The graduation rate for the high school Class of 2017 rose to 80.2 percent statewide — up from 79.7 percent the year before — while results on Long Island dipped slightly, the state Education Department announced Wednesday.
On Long Island, the average graduation rate was 88.9 percent, lower than the adjusted figure of 89.6 percent for the Class of 2016. Average rates for Nassau County and Suffolk County, though down a bit from a year ago, remained substantially above the state average.
Year-to-year comparisons are difficult to make because the state in recent years has relaxed diploma requirements to a degree.
Education officials in Albany, as well as on the Island, emphasized long-term gains.
Statewide, the percentage of teenagers earning diplomas during the 2016-17 school year was up more than 11 percentage points from the 68.6 percent recorded a decade ago for the Class of 2007.
The average Islandwide gain was up nearly 4 percentage points over the decade, from 85 percent reported for the 2006-07 school year.
“New York’s graduation rate continues its steady, upward trend,” Education Commissioner MaryEllen Elia said in a prepared statement. “And that’s good news.”
In many cases, improvements in the two-county region were most pronounced in districts that struggled in the past. In Roosevelt, for example, graduation rates rose 7 percentage points from 2007 to 2017, from 56 percent to 63 percent.
“We have a laser-like focus on graduation,” said Marnie Hazelton, superintendent of Roosevelt’s 3,300-student system.
Efforts to boost Roosevelt’s graduation rates include tutoring sessions after school and on Saturdays in advance of state Regents exams, Hazelton said.
The district has run independently since 2013-14, following a state takeover that began in 2002 and continued for 11 years.
For the Hempstead district, which has experienced some of the lowest graduation rates in the state, the Education Department on Wednesday reported another substantial drop. Only 36.7 percent of students graduated in 2016-17, compared with 47.6 percent the year before, the department’s data showed.
Regina Armstrong, who took over as Hempstead’s acting superintendent last month, said the 2016-17 figure was misleading because it included results for students who had been in the district’s high school for five or six years.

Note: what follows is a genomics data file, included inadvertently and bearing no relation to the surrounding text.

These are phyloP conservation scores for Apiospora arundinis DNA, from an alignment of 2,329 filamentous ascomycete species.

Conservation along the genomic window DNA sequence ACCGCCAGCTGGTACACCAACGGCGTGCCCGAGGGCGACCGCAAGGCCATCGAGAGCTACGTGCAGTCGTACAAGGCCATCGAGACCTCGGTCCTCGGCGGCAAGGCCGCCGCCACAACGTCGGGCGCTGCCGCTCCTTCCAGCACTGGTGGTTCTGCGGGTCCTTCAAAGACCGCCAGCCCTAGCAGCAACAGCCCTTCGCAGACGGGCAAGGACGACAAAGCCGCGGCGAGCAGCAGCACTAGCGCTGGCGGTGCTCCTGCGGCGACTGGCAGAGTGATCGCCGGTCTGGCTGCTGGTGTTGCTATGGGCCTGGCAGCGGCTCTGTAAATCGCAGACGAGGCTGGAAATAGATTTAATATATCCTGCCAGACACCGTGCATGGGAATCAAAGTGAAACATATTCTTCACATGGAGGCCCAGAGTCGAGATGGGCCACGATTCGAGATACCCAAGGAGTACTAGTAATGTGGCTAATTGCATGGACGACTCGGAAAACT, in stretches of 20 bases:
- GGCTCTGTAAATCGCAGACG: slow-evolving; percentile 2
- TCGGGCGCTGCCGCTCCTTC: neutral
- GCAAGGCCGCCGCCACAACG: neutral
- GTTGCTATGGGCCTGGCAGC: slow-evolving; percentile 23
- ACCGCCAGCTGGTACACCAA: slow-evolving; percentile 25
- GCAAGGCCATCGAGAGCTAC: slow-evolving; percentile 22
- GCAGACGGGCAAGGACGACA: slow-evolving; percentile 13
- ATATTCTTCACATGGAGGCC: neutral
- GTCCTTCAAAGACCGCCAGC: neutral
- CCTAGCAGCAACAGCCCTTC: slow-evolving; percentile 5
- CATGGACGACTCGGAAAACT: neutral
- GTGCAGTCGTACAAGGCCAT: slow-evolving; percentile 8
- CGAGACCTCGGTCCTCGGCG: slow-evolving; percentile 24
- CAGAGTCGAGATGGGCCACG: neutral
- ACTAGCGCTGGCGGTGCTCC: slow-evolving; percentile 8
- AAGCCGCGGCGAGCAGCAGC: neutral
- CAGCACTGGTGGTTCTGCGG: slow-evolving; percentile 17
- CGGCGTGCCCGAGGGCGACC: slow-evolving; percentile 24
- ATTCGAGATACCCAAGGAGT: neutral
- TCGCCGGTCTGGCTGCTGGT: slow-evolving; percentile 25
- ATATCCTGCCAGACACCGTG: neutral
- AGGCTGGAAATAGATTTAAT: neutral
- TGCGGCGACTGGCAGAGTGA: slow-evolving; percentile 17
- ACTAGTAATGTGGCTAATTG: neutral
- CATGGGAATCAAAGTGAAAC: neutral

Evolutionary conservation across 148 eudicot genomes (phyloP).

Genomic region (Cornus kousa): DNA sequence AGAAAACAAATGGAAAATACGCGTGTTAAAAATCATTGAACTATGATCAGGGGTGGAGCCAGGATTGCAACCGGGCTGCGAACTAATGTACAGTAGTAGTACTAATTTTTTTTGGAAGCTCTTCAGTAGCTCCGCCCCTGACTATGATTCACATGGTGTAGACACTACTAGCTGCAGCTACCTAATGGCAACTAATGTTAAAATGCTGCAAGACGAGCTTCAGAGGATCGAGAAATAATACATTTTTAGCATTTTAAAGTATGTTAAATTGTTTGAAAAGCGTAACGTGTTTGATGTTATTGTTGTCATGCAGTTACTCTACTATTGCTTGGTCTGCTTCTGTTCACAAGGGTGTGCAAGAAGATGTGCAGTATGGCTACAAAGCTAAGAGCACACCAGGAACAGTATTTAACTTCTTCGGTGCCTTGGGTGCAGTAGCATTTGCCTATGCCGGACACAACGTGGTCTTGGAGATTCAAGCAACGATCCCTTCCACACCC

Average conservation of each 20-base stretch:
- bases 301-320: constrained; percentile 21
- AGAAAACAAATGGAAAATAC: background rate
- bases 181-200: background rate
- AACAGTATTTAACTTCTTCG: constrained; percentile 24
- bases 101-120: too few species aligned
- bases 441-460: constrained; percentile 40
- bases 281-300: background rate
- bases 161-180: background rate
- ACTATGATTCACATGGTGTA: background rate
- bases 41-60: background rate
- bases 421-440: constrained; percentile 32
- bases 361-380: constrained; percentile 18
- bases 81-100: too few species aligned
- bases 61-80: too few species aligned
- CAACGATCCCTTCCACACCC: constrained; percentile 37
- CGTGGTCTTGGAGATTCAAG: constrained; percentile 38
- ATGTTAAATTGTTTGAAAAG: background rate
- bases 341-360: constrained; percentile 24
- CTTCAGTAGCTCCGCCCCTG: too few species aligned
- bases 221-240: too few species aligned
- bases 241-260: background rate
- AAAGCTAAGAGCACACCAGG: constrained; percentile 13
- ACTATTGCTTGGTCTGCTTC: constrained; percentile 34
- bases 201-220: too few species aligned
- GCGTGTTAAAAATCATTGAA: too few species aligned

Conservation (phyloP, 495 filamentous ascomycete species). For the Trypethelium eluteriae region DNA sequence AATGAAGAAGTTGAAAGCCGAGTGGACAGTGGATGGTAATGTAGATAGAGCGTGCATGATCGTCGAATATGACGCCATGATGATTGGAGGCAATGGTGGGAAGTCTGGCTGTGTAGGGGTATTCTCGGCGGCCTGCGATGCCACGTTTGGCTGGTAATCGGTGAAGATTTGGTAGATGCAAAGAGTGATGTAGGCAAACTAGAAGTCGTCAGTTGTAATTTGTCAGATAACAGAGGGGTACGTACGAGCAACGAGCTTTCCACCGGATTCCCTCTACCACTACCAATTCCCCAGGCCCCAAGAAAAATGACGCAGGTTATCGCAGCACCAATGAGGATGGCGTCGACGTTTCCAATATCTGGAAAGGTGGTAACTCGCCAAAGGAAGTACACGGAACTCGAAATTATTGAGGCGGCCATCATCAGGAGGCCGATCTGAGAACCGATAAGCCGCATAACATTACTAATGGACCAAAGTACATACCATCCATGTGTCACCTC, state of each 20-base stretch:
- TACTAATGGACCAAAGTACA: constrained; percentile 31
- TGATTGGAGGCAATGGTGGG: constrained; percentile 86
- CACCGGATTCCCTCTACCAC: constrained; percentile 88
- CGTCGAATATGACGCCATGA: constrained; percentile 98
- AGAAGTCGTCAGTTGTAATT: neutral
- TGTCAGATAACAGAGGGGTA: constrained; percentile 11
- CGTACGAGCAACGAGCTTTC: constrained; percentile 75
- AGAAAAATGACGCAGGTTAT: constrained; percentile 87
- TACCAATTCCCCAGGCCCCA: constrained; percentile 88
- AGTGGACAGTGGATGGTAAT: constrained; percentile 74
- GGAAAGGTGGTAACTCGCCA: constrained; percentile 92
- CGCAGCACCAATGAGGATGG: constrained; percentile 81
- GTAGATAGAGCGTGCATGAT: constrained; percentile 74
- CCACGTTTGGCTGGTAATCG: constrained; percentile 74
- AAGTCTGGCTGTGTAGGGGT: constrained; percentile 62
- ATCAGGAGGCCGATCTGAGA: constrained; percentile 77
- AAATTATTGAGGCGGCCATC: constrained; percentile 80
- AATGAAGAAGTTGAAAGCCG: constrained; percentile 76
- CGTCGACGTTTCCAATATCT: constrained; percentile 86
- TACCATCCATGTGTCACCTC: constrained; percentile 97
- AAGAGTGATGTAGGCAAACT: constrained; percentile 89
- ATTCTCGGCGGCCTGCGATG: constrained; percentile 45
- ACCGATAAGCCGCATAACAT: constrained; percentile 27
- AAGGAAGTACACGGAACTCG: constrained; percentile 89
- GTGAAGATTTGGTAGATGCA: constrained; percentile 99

State graduation rates are supposed to be reported by “cohort” — a group that includes only students who enter high school in a particular year and graduate on time four years later. The graduation rates announced Wednesday, for instance, were for the cohort of 2013.
Armstrong said she is confident that Hempstead’s actual graduation results are improving, and that the issue would be discussed Monday with state authorities who are monitoring the troubled district.
“Even now, we’re predicting that, for our current 11th-grade students, 60 percent are already on track for on-time graduation,” Armstrong said.
A total of 207,165 students statewide were included in the state’s graduation cohort for the Class of 2017. Graduates included students earning both Regents diplomas and local diplomas, which are less demanding.
New York for many years has ranked in the middle-of-the pack among states in terms of graduation rates. The latest available figures from the U.S. Education Department for 2014-15 show 37 states with higher graduation results.
One reason for New York’s relatively low ranking, according to expert analysts, is that its exam requirements for graduation have been among the nation’s most challenging.
Starting in 1995, New York moved toward a system in which students had to pass five Regents exams, written at a college-prep level, to earn diplomas. Until then, many students had graduated by passing easier state competency tests.
Subjects covered by the tests include English, math, science, U.S. history and global history.
Many students have found the exam requirements to be an obstacle to graduation, and the state has begun relaxing some of its rules. Since June 2016, for example, students have been allowed to substitute completion of a series of vocational courses and a vocational exam for one of the Regents tests previously required.
Other course sequences and tests — including those focused on science, math and technology — also can be substituted in an approach known as “multiple pathways to graduation.”
On Wednesday, the state noted that 9,900 students statewide had earned diplomas through alternative routes. That figure included both June and August graduates.
Class of 2017 graduation rates
Statewide: 80.2 percent
Long Island: 88.9 percent
Nassau: 89.5 percent
Suffolk: 88.4 percent